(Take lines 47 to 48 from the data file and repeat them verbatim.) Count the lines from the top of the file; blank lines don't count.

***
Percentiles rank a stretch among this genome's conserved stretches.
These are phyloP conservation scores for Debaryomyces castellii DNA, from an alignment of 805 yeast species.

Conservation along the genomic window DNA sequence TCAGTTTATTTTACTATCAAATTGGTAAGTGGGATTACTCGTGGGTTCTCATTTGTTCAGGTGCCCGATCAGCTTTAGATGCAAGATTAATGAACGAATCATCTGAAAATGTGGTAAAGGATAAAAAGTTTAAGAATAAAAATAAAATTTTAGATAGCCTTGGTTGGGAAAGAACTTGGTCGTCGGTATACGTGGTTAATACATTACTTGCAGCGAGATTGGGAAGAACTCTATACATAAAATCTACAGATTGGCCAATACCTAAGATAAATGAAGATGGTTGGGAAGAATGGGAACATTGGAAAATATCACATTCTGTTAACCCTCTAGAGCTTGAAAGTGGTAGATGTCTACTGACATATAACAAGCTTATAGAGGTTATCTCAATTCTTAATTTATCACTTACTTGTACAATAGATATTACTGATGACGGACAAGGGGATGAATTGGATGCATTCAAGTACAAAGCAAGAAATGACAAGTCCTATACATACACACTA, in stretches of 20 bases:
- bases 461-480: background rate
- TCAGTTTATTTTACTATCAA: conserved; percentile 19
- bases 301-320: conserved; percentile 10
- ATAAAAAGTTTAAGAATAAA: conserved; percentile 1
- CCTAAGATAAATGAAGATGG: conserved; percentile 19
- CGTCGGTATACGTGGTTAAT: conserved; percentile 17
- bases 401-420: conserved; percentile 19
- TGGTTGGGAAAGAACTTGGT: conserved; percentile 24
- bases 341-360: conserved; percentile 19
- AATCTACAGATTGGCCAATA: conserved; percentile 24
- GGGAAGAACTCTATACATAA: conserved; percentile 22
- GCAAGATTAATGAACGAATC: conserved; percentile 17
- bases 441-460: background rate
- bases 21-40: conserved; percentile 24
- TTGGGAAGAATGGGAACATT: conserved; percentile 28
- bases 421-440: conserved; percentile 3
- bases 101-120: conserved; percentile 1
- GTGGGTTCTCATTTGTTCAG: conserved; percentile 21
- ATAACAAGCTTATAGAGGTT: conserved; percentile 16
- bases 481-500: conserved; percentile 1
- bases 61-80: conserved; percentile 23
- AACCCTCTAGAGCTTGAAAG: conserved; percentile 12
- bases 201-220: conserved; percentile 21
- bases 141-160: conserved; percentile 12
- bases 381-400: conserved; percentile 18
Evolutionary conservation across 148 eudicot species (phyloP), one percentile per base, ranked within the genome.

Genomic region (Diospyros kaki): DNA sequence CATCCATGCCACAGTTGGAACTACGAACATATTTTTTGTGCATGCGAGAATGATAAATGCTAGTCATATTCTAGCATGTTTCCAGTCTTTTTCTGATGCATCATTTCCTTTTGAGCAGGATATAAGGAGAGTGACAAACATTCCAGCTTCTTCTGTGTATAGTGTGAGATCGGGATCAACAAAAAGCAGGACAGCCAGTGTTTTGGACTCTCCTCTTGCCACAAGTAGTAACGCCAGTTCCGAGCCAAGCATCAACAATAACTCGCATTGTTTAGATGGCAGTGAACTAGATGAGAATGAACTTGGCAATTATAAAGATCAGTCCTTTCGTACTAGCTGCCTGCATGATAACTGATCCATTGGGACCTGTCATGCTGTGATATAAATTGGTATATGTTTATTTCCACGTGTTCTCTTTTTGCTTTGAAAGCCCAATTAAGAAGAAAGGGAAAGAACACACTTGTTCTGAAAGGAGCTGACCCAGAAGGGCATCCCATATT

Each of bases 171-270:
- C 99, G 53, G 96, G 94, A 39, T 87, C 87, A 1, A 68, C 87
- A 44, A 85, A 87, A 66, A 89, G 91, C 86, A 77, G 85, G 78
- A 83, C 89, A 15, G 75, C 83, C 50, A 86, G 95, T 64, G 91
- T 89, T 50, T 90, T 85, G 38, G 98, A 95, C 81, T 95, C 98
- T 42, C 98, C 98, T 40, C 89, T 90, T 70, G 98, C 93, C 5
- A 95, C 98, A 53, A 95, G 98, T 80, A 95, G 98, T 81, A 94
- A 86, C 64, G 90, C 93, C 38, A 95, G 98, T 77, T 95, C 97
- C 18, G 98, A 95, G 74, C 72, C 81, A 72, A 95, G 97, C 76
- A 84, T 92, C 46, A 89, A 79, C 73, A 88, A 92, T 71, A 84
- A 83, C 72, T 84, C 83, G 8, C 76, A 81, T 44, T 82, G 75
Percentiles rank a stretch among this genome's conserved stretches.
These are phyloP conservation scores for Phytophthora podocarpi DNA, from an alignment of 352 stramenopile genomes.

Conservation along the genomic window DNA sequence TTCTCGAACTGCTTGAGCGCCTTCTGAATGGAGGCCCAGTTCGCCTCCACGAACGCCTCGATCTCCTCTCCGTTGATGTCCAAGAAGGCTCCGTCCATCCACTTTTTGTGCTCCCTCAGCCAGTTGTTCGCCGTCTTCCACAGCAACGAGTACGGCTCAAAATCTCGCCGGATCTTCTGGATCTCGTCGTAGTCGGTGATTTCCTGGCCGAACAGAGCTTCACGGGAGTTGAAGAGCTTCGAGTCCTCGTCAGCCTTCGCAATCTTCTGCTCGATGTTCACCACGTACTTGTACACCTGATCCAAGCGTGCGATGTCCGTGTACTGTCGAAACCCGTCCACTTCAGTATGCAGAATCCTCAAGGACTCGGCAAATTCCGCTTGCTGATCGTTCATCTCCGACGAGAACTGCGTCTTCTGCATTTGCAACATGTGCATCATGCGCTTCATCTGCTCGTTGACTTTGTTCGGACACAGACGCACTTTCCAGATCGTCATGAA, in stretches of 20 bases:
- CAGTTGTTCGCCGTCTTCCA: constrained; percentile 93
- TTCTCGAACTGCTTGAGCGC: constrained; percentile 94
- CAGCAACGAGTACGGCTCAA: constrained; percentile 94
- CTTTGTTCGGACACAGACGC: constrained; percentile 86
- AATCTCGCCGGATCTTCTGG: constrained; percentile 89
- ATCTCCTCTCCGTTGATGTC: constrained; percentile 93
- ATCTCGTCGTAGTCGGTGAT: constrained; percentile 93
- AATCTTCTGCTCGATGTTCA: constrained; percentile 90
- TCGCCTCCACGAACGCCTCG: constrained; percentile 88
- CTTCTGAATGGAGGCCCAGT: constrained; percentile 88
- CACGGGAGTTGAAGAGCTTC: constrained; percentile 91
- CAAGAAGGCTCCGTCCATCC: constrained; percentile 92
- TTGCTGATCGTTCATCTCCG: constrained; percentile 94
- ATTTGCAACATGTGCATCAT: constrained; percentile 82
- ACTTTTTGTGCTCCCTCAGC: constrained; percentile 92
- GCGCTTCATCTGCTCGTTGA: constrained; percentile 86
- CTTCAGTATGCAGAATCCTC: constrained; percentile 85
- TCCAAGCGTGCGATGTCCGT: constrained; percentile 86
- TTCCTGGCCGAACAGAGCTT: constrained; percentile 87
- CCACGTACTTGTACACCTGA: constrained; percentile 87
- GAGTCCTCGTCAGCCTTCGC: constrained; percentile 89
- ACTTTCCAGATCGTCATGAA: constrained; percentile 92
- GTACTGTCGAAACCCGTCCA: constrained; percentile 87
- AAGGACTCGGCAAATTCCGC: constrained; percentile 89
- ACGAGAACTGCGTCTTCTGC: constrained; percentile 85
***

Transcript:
- CAGCAACGAGTACGGCTCAA: constrained; percentile 94
- CTTTGTTCGGACACAGACGC: constrained; percentile 86